Few people inside or outside the hockey industry were shocked to see TSN report the Canucks would fire head coach John Tortorella Thursday. The marriage between the mercurial menace and the team was a high-risk gamble to begin with, and the result couldn’t have been worse. His antics – whether it was playing the bull to Bob Hartley’s matador or pulling one of his patented “Look, everybody, scratching a key veteran hurts me more than it does him!” routines for a second straight season – went over like a thong party at The Vatican, and with the franchise looking at a long-term rebuild, a win-now-and-at-all-costs presence like his wasn’t going to be any better of a fit for the Canucks in 2014-15.
Similarly, nobody is surprised to see the speed with which NHL teams change bench bosses anymore. The coaching business no longer is a carousel – it’s one of those Polar Express rides that spins you silly with dizzying speed at a local fair. In the NHL’s salary-cap era, firing a coach is often the only option for teams that either can’t or won’t break up underachieving rosters.
That’s why there have been 12 coaching changes (not counting Tortorella’s dismissal from Vancouver) since 2013, and 32 coaching changes in the past three years. Thanks to no-trade clauses, albatross contracts and internal budgets situated well below the cap ceiling, franchises have one hand tied behind their backs when it comes to effecting meaningful change when things don’t go as planned. And because of that, coaches have gotten to a point where they’re nearly substitute teachers: technically in control for a short span, but always on the verge of moving on to the next assignment.
Forget, for a second, the coaches who’ve recently been let go as examples of the increasingly fleeting tenure of the position. We know Barry Trotz (dismissed after 17 years) was the anomaly and that someone like Petr Horacek (who never had the interim tag taken off him as coach of the Panthers before he was sent packing this week) or Adam Oates (who had one full 82-game season in Washington before being fired) is closer to the norm these days. The real indication of the fickleness that surrounds the profession is found in Ottawa, where, less than one year after Paul MacLean won the Jack Adams Award, there was speculation he could lose his job. Apparently, MacLean somehow went from being the NHL’s best coach to one who deserves to be scouring help wanted ads. Such a notion is preposterous – do you think Ottawa’s struggles had anything to do with the inconsistency of goalies Craig Anderson and Robin Lehner, or the departure of captain Daniel Alfredsson? – but it’s now floated out there as a “reasonable” response to a team’s woes.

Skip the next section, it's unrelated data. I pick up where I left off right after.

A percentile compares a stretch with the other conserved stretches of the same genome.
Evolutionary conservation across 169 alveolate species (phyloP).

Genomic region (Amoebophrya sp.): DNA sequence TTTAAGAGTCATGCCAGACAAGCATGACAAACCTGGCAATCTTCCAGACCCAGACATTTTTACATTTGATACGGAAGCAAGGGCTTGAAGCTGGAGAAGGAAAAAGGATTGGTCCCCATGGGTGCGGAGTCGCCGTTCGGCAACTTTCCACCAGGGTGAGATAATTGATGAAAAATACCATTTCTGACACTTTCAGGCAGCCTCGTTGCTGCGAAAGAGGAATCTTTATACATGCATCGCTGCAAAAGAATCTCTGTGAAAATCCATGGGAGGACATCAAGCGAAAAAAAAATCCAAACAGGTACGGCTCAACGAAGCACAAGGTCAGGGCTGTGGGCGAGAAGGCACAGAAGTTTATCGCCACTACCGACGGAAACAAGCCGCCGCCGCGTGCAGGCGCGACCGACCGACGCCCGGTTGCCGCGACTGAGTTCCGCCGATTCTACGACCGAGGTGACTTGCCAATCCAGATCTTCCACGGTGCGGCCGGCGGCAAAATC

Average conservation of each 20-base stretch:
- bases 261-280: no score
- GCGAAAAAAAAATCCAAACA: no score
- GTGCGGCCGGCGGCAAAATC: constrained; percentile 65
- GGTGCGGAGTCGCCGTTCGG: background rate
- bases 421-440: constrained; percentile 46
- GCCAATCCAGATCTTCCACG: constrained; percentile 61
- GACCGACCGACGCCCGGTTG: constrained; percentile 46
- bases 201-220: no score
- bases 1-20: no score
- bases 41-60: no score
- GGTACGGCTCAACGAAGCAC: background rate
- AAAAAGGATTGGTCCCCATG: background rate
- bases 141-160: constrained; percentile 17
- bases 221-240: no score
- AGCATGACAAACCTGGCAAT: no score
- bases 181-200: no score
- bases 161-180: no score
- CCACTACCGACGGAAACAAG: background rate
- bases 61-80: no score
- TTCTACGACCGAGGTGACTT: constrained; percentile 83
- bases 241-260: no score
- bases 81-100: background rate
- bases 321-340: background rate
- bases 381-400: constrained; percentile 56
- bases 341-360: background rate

The changes are only going to continue from here. In Toronto, many Leafs observers will be stunned if Randy Carlyle doesn’t get the hook sometime soon; Todd McLellan’s time with the San Jose Sharks could be at an end after a crash-and-burn performance against the Kings in the first round of this year’s playoffs; Kirk Muller’s stock took a big hit in Carolina this season and new Hurricanes GM Ron Francis may go in another direction if not in the summer, then early next year; and a second-round letdown by the Penguins might push Dan Bylsma out the door in Pittsburgh.
Coaches at the professional level understand they operate in a results-oriented business. But where once the NHL afforded them bit of breathing room in which to do their jobs, coaches now are asked to work in the equivalent of a cash grab booth, frantically lurching and clutching, often at nothing other than thin air, in a confined space while a clock counts down the seconds before they have to get out.
In the NHL world, they tell you to enjoy the ride because you never know how long it will last. But with coaches, this isn’t true anymore. They need to enjoy the ride because it almost assuredly will be over before they know it.